Let’s face it, that was how the Brexiteers got a majority vote.

Alister Rankin.
93 Whyterose Terrace,


Will poverty be redefined?

Sir, – After years of SNP government at Holyrood, the number of households in poverty continues to increase as does the number of children living in poverty.

Surely it is time for the Government to take decisive action and change the definition of poverty?

GM Lindsay.
Whinfield Gardens,


Where will extra tax money go?

Sir, – For the past 30 years I have been paying tax at 40%. I am one of thousands of Baby Boomer, council-house Scots who got and took their chance in the 1960s and 1970s and, while still voting Labour, had to admit Tory tax reforms of the 1980s set us up for life.

Paying higher taxes seemed very fair if it helped people less fortunate, people like our parents and neighbours who had given their all to bring us up to behave, study, work hard and be good citizens.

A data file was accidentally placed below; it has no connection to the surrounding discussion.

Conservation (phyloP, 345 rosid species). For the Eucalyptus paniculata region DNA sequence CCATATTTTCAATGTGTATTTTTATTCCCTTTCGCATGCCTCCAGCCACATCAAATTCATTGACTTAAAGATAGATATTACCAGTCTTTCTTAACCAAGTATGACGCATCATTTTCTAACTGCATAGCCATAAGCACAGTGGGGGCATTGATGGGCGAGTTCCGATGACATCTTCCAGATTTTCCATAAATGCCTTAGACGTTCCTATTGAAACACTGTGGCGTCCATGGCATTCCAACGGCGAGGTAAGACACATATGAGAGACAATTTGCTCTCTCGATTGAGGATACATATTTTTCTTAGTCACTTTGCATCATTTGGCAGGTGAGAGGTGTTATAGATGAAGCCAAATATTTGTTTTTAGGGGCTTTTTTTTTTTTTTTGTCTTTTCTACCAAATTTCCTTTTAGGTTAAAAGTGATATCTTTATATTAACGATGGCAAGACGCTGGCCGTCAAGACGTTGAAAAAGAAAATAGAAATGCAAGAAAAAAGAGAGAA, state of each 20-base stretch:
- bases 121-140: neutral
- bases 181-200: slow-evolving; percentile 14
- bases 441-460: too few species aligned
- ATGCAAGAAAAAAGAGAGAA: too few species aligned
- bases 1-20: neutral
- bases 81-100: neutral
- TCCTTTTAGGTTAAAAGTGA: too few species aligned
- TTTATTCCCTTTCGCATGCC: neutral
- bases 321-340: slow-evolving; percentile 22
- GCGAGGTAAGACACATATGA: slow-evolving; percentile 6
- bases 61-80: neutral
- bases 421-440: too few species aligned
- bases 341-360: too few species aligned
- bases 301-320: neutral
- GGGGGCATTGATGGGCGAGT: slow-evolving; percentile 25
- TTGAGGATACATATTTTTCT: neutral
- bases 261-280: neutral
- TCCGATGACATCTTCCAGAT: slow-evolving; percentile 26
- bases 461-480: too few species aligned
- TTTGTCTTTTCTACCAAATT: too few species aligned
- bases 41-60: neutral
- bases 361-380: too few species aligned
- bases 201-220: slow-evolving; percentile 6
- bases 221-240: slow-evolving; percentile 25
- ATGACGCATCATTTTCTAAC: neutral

And now we have a devolved government that will charge 372,000 of us an extra £400 a year: 372,000 people who read the papers, watch the news, and will vote in the forthcoming council elections.

Many will be asking why, with all Scotland’s special geographic and social conditions already accounted for in the Barnett settlement, we need even more public funding, and is the money going to what we would regard as good causes?

Allan Sutherland.
1 Willow Row,


Put clergy on frontline

Sir, – Retired after 35 years in Broughty Ferry, I am saddened that a third of Dundee’s churches are vacant when so many trained ministers hold pretendy clerical positions.

I see many experienced pastors sitting around in the Kirk’s head office holding down positions which would better filled by elders who have retired from business.

Then there are RE teachers and college lecturers to say nothing of university chaplains in “expanded” roles which could be performed part-time by local ministers.

Such peripheral stuff wasn’t a problem in days gone by and it is understandable that some prefer a better-paid, less arduous post but parish work represents the frontline.

Rev Dr John Cameron.
10 Howard Place,
St Andrews.